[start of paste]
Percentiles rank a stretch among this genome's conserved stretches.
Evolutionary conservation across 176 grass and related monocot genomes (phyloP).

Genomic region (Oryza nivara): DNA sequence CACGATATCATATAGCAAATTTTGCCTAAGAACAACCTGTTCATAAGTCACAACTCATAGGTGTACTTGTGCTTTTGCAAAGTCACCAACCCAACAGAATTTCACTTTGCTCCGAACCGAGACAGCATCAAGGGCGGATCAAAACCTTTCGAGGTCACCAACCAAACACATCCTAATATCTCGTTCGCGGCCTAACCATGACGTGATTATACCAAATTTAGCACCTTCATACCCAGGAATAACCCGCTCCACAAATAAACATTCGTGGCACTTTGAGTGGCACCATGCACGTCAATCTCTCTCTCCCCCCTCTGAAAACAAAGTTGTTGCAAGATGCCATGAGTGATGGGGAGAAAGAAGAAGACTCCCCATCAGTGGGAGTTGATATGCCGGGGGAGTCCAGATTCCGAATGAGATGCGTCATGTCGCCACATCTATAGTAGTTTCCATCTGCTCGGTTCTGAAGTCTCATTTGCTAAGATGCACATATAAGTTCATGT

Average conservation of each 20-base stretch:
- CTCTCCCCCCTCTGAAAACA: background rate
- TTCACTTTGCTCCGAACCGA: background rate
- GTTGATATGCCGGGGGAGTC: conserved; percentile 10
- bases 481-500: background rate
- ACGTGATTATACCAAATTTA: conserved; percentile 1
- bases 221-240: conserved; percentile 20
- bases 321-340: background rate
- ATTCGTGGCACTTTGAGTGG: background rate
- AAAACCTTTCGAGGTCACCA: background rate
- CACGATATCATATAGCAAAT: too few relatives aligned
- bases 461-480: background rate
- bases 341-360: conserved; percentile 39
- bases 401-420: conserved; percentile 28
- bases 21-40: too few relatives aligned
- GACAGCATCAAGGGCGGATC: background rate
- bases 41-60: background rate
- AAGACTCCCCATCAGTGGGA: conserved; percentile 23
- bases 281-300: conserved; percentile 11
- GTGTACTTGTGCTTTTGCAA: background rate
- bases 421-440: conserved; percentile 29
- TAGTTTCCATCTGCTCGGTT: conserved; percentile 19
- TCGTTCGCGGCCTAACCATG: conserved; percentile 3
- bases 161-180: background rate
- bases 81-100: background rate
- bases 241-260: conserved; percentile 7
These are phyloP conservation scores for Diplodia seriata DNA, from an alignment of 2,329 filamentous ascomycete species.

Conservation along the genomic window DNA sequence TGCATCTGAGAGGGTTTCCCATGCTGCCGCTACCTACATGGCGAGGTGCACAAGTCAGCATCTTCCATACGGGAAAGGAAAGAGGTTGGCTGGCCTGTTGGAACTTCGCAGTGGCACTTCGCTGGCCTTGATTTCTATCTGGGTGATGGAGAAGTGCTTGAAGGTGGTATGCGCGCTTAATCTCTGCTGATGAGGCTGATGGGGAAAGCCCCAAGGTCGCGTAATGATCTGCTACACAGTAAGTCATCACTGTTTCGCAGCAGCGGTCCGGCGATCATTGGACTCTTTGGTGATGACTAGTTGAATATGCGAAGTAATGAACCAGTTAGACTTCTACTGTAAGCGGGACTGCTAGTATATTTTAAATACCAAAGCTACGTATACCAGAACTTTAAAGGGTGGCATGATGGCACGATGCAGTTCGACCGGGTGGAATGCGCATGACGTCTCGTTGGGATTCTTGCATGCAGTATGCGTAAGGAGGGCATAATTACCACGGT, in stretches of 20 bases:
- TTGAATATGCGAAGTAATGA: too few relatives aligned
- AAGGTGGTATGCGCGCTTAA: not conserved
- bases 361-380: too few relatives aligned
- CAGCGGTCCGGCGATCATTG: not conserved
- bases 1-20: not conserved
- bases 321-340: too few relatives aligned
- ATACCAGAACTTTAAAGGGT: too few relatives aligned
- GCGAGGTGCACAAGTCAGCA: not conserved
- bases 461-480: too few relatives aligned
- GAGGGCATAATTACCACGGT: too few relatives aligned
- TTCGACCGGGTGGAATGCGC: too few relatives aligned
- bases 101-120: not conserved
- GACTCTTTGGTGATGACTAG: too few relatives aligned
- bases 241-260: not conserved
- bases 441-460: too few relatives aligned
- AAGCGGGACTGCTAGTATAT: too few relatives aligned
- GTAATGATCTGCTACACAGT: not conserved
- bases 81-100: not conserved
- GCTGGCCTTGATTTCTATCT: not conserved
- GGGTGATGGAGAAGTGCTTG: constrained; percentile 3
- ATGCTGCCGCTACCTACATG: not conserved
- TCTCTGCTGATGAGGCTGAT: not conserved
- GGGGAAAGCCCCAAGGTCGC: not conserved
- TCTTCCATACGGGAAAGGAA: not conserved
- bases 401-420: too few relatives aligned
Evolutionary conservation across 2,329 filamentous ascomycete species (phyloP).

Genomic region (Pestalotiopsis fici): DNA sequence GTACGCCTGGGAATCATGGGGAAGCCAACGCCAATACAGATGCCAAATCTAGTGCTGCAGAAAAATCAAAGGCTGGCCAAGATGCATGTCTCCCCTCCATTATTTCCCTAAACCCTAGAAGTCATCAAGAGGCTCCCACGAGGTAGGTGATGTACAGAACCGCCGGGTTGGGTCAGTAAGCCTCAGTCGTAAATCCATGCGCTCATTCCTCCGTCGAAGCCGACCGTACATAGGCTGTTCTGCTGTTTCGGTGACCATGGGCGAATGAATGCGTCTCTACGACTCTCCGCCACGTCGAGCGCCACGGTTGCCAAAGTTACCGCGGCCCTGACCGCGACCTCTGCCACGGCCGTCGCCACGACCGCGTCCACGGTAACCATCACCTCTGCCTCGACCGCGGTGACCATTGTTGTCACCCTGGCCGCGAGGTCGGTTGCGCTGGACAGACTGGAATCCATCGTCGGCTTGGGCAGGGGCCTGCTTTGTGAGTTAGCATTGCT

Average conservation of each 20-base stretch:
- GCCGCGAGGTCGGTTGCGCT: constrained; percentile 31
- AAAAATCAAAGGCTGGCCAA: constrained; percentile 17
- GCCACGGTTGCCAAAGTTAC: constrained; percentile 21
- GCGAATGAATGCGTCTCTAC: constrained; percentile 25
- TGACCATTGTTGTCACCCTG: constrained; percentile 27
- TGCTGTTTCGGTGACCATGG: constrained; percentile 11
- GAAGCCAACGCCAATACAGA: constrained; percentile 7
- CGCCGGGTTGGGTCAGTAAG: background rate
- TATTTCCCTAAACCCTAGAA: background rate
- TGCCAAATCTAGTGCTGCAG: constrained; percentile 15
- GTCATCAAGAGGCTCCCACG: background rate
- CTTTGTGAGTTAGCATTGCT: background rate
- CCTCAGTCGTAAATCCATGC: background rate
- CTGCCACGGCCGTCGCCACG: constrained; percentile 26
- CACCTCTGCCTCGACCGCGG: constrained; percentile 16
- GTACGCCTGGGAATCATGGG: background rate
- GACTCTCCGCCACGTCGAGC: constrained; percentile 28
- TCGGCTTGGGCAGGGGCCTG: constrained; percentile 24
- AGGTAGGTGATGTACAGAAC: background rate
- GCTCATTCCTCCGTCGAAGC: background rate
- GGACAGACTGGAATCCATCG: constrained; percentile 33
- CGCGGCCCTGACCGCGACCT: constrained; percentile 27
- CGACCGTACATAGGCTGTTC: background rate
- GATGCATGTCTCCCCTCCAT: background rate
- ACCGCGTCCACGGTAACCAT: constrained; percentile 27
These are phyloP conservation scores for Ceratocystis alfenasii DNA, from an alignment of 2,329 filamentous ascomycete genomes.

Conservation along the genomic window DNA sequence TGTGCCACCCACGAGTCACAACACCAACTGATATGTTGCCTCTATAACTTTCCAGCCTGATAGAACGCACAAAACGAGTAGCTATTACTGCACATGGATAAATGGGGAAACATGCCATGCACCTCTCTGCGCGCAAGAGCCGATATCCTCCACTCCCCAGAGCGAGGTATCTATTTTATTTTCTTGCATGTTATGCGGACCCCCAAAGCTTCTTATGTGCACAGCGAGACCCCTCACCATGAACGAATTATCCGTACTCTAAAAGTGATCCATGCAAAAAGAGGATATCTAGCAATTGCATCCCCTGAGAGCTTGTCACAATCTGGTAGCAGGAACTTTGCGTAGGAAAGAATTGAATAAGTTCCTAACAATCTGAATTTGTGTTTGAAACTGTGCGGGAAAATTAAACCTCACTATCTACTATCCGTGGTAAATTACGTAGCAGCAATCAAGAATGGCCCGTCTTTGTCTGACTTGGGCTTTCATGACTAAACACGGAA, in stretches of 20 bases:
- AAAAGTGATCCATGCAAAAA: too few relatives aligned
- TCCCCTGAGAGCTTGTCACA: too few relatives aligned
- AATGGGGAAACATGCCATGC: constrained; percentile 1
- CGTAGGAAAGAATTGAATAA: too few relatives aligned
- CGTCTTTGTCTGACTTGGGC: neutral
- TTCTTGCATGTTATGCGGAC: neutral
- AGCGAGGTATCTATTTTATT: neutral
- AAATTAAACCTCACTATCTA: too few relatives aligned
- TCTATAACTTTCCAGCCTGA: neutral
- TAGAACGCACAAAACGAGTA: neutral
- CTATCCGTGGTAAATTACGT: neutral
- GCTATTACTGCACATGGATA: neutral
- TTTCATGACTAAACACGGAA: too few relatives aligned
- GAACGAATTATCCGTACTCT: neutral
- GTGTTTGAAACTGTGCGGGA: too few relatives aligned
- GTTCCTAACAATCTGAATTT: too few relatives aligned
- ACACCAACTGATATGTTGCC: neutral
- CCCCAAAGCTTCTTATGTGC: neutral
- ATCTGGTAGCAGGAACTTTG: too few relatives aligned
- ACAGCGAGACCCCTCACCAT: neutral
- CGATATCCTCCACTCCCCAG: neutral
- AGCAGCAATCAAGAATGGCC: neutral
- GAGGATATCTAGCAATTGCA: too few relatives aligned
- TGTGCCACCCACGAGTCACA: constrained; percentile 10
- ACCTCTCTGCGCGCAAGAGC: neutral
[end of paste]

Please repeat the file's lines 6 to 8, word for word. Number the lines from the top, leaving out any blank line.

- TTCACTTTGCTCCGAACCGA: background rate
- GTTGATATGCCGGGGGAGTC: conserved; percentile 10
- bases 481-500: background rate